The story went, that Pinon’s cyst was in fact a secondary immobile head. It’s mouth constantly agape and its eyes blank and expressionless, the lack of movement was attributed to being paralyzed after Pinon suffered a stroke at the age of 20. Pinon’s rather dull performance consisted of him sitting and simply lifting his chin into the air occasionally, to better display the secondary head. Was there any basis of truth? Pinon seems to have been a real person but this story also seems to be false. The second head of Pinon was a fake.
So is it even possible to be born with two faces? The medical term is known as craniofacial duplication or diprosopus, a variant of conjoined twins. The condition is rare and according to the US National Library of Medicine, to date only 35 cases have been reported. The earliest known report of diprosopus has been credited to Ambroise Paré in the 16th century.
But in recent times the most famous and legitimate case of a human with diprosopus is that of Lali Singh, an infant girl born near Delhi, India, in March of 2008. Lali survived her birth and was able to breathe on her own. She had two sets of eyes, two noses and two mouths. Instead of being reviled and shunned, the anomaly gave Lali god-like status in the village as the community believed her to be the reincarnation of several Hindu deities. Hundreds of people flocked to the family’s dilapidated brick house to worship her and seek blessings. Lali unfortunately died at two-months old, due to dehydration related to feeding issues, caused by her cleft palate, and ultimately cardiac failure.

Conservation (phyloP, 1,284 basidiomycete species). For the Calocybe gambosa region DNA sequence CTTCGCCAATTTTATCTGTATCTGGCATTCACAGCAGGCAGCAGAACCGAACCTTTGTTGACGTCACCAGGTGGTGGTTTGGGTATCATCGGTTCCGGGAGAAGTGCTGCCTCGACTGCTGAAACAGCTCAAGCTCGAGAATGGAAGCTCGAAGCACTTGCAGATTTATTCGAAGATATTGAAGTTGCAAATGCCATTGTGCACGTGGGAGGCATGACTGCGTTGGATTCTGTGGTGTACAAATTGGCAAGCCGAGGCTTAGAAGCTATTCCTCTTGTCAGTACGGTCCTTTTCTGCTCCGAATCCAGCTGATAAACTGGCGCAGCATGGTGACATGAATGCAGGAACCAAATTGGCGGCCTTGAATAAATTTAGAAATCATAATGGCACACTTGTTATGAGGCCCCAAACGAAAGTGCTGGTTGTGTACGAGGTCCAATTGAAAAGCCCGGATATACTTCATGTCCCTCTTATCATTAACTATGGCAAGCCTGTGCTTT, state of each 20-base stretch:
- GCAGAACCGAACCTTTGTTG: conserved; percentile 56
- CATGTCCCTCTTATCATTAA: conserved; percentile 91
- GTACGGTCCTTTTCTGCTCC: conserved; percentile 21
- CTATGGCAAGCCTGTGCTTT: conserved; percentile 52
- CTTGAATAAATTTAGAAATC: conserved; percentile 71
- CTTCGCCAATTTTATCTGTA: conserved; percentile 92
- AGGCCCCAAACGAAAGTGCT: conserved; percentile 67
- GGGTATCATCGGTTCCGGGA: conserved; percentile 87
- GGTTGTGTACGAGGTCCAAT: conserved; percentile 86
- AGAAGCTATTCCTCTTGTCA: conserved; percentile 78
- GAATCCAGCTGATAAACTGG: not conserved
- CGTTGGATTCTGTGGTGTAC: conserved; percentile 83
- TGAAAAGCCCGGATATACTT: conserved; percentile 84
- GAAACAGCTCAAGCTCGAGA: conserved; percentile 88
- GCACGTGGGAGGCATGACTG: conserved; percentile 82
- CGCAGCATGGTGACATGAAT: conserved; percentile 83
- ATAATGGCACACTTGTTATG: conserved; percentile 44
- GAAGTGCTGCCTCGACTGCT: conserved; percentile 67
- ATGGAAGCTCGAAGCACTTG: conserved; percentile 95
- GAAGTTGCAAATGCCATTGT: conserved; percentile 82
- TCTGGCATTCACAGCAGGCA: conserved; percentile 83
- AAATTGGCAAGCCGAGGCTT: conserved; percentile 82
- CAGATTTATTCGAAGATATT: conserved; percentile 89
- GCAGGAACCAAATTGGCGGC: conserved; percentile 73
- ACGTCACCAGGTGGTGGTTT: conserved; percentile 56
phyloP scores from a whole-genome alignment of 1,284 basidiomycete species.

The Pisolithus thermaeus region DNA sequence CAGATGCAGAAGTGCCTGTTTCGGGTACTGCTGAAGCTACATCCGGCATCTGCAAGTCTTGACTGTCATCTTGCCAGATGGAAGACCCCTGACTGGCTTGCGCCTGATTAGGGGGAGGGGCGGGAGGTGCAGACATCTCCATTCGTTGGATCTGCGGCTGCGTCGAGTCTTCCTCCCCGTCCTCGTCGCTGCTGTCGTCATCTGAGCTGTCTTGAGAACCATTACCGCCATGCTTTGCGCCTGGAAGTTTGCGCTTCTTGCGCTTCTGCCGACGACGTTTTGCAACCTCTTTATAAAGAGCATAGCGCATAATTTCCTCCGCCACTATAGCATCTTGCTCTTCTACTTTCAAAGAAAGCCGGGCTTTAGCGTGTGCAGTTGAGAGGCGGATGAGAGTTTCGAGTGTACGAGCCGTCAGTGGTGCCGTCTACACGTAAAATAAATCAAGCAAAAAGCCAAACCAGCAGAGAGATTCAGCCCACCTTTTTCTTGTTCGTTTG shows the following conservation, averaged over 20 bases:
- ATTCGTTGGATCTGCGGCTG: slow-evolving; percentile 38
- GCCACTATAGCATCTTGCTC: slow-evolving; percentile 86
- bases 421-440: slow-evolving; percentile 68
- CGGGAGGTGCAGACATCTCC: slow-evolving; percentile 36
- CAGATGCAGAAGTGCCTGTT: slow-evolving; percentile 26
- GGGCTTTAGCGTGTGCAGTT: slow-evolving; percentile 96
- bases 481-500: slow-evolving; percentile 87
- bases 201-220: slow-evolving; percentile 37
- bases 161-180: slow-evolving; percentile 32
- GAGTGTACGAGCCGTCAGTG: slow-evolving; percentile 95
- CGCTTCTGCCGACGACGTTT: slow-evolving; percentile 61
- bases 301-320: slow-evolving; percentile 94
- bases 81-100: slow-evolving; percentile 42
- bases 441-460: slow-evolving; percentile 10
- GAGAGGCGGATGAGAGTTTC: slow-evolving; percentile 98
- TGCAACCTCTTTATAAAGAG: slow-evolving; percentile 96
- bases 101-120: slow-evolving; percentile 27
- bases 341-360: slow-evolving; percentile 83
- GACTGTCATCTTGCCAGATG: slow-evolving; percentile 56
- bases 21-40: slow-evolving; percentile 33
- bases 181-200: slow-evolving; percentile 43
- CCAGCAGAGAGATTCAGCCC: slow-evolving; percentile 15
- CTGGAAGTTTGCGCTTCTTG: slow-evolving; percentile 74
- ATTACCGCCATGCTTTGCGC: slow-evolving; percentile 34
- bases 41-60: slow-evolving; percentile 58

A similar condition to diprosopus is craniopagus parasiticus, an extremely rare condition occurring in about 4 to 6 out of every 10,000,000 births. Twins are born and joined at the head. Their skulls are fused together and only one twin develops a functioning body while the other does not. A case of craniopagus parasiticus drew worldwide attention in 2006, after The Oprah Show shared the story of Egyptian baby Manar Maged. The child was born on March 30, 2004, with a second head and face attached to Manar’s skull. The second head could blink and smile, and even had a separate brain.
The family named it Islaam. But Islaam was in effect a parasitic twin, relying on Manar’s organs to sustain life, adding a dangerous burden to her heart. The weight would also prevent Manar from moving around, without help. This led to a decision to detach Islaam. On February 19, 2005, a 13-hour surgery was performed at Benha Children’s Hospital north of Cairo, Egypt. The surgery was successful and Manar was released from intensive care in March 2005. However, Manar went on to develop hydrocephaly, which is an accumulation of fluid in her brain. She passed away on March 25, 2006, from a brain infection shortly before her second birthday.
The duplicated human face, the duality of human nature, is a powerful image, something represented by Janus, the Roman god of beginnings, endings, and transitions and time. And though the man with two faces may never have really existed as the story is told, there are certainly cases of double headed births and two faced abnormalities that have some scientific basis.
So, do you know of any interesting cases that we didn’t mention today? Let us know in the comments. Also, be sure to check out our other video called Scary Things That Can Be Living Inside you! Thanks for watching, and, as always, don’t forget to like, share, and subscribe. See you next time!